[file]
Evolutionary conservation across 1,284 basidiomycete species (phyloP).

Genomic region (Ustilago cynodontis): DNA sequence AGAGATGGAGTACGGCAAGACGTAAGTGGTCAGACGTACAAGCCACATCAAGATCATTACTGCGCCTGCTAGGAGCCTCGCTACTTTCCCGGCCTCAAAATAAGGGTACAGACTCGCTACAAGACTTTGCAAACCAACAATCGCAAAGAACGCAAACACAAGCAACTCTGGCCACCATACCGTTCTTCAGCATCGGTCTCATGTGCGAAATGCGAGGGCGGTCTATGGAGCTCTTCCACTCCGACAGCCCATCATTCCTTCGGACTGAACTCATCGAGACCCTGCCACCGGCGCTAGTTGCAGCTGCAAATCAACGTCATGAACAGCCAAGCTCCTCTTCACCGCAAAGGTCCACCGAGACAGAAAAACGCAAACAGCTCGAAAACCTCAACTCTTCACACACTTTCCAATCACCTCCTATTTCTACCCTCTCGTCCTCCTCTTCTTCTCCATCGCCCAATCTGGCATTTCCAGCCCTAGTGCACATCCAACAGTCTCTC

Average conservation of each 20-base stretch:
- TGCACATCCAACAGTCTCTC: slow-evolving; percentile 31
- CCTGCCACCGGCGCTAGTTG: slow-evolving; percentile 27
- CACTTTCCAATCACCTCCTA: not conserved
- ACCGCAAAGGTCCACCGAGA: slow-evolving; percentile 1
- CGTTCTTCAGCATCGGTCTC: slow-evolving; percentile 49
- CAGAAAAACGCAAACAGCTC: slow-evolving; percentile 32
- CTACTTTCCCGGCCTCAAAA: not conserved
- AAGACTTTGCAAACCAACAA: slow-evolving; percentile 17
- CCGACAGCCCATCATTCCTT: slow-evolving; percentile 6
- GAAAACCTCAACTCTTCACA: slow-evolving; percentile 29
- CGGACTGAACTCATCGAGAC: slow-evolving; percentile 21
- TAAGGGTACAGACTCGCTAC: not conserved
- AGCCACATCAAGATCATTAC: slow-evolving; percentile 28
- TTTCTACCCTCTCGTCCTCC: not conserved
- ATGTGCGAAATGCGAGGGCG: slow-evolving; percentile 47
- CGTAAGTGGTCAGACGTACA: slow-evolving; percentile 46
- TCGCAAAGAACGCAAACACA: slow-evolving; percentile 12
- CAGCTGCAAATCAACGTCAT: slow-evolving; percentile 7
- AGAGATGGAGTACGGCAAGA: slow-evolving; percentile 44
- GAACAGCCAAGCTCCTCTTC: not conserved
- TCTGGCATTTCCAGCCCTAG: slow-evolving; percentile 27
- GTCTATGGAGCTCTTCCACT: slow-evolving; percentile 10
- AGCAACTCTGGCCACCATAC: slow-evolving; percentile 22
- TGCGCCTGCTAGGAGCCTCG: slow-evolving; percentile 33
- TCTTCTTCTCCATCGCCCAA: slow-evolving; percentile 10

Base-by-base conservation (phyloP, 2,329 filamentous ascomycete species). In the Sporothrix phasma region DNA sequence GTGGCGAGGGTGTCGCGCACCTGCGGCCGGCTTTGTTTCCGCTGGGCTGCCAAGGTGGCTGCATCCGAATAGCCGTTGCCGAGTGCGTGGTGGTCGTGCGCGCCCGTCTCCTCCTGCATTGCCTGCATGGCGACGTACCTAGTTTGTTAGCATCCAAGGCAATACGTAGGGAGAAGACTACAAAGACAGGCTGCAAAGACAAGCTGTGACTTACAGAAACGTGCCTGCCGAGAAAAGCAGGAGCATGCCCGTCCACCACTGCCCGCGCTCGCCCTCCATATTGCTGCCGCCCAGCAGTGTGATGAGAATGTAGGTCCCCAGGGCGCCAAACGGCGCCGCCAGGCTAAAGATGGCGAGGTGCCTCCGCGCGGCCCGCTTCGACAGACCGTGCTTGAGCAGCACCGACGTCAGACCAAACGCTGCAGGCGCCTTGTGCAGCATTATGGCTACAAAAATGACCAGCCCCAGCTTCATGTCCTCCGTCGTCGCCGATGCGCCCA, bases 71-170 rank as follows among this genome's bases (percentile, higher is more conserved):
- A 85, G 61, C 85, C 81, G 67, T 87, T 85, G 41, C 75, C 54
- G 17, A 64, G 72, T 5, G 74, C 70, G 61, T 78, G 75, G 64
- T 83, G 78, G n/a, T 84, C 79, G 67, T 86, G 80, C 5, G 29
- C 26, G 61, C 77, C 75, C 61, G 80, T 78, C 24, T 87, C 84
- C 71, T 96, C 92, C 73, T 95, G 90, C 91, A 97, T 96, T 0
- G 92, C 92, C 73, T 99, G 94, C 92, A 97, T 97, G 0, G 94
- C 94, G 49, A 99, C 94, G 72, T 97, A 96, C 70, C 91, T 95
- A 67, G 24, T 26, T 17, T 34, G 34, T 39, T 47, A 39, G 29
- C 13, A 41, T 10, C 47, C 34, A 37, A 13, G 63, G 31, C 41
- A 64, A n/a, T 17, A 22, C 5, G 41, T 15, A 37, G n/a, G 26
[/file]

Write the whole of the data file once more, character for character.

Evolutionary conservation across 1,284 basidiomycete species (phyloP).

Genomic region (Ustilago cynodontis): DNA sequence AGAGATGGAGTACGGCAAGACGTAAGTGGTCAGACGTACAAGCCACATCAAGATCATTACTGCGCCTGCTAGGAGCCTCGCTACTTTCCCGGCCTCAAAATAAGGGTACAGACTCGCTACAAGACTTTGCAAACCAACAATCGCAAAGAACGCAAACACAAGCAACTCTGGCCACCATACCGTTCTTCAGCATCGGTCTCATGTGCGAAATGCGAGGGCGGTCTATGGAGCTCTTCCACTCCGACAGCCCATCATTCCTTCGGACTGAACTCATCGAGACCCTGCCACCGGCGCTAGTTGCAGCTGCAAATCAACGTCATGAACAGCCAAGCTCCTCTTCACCGCAAAGGTCCACCGAGACAGAAAAACGCAAACAGCTCGAAAACCTCAACTCTTCACACACTTTCCAATCACCTCCTATTTCTACCCTCTCGTCCTCCTCTTCTTCTCCATCGCCCAATCTGGCATTTCCAGCCCTAGTGCACATCCAACAGTCTCTC

Average conservation of each 20-base stretch:
- TGCACATCCAACAGTCTCTC: slow-evolving; percentile 31
- CCTGCCACCGGCGCTAGTTG: slow-evolving; percentile 27
- CACTTTCCAATCACCTCCTA: not conserved
- ACCGCAAAGGTCCACCGAGA: slow-evolving; percentile 1
- CGTTCTTCAGCATCGGTCTC: slow-evolving; percentile 49
- CAGAAAAACGCAAACAGCTC: slow-evolving; percentile 32
- CTACTTTCCCGGCCTCAAAA: not conserved
- AAGACTTTGCAAACCAACAA: slow-evolving; percentile 17
- CCGACAGCCCATCATTCCTT: slow-evolving; percentile 6
- GAAAACCTCAACTCTTCACA: slow-evolving; percentile 29
- CGGACTGAACTCATCGAGAC: slow-evolving; percentile 21
- TAAGGGTACAGACTCGCTAC: not conserved
- AGCCACATCAAGATCATTAC: slow-evolving; percentile 28
- TTTCTACCCTCTCGTCCTCC: not conserved
- ATGTGCGAAATGCGAGGGCG: slow-evolving; percentile 47
- CGTAAGTGGTCAGACGTACA: slow-evolving; percentile 46
- TCGCAAAGAACGCAAACACA: slow-evolving; percentile 12
- CAGCTGCAAATCAACGTCAT: slow-evolving; percentile 7
- AGAGATGGAGTACGGCAAGA: slow-evolving; percentile 44
- GAACAGCCAAGCTCCTCTTC: not conserved
- TCTGGCATTTCCAGCCCTAG: slow-evolving; percentile 27
- GTCTATGGAGCTCTTCCACT: slow-evolving; percentile 10
- AGCAACTCTGGCCACCATAC: slow-evolving; percentile 22
- TGCGCCTGCTAGGAGCCTCG: slow-evolving; percentile 33
- TCTTCTTCTCCATCGCCCAA: slow-evolving; percentile 10

Base-by-base conservation (phyloP, 2,329 filamentous ascomycete species). In the Sporothrix phasma region DNA sequence GTGGCGAGGGTGTCGCGCACCTGCGGCCGGCTTTGTTTCCGCTGGGCTGCCAAGGTGGCTGCATCCGAATAGCCGTTGCCGAGTGCGTGGTGGTCGTGCGCGCCCGTCTCCTCCTGCATTGCCTGCATGGCGACGTACCTAGTTTGTTAGCATCCAAGGCAATACGTAGGGAGAAGACTACAAAGACAGGCTGCAAAGACAAGCTGTGACTTACAGAAACGTGCCTGCCGAGAAAAGCAGGAGCATGCCCGTCCACCACTGCCCGCGCTCGCCCTCCATATTGCTGCCGCCCAGCAGTGTGATGAGAATGTAGGTCCCCAGGGCGCCAAACGGCGCCGCCAGGCTAAAGATGGCGAGGTGCCTCCGCGCGGCCCGCTTCGACAGACCGTGCTTGAGCAGCACCGACGTCAGACCAAACGCTGCAGGCGCCTTGTGCAGCATTATGGCTACAAAAATGACCAGCCCCAGCTTCATGTCCTCCGTCGTCGCCGATGCGCCCA, bases 71-170 rank as follows among this genome's bases (percentile, higher is more conserved):
- A 85, G 61, C 85, C 81, G 67, T 87, T 85, G 41, C 75, C 54
- G 17, A 64, G 72, T 5, G 74, C 70, G 61, T 78, G 75, G 64
- T 83, G 78, G n/a, T 84, C 79, G 67, T 86, G 80, C 5, G 29
- C 26, G 61, C 77, C 75, C 61, G 80, T 78, C 24, T 87, C 84
- C 71, T 96, C 92, C 73, T 95, G 90, C 91, A 97, T 96, T 0
- G 92, C 92, C 73, T 99, G 94, C 92, A 97, T 97, G 0, G 94
- C 94, G 49, A 99, C 94, G 72, T 97, A 96, C 70, C 91, T 95
- A 67, G 24, T 26, T 17, T 34, G 34, T 39, T 47, A 39, G 29
- C 13, A 41, T 10, C 47, C 34, A 37, A 13, G 63, G 31, C 41
- A 64, A n/a, T 17, A 22, C 5, G 41, T 15, A 37, G n/a, G 26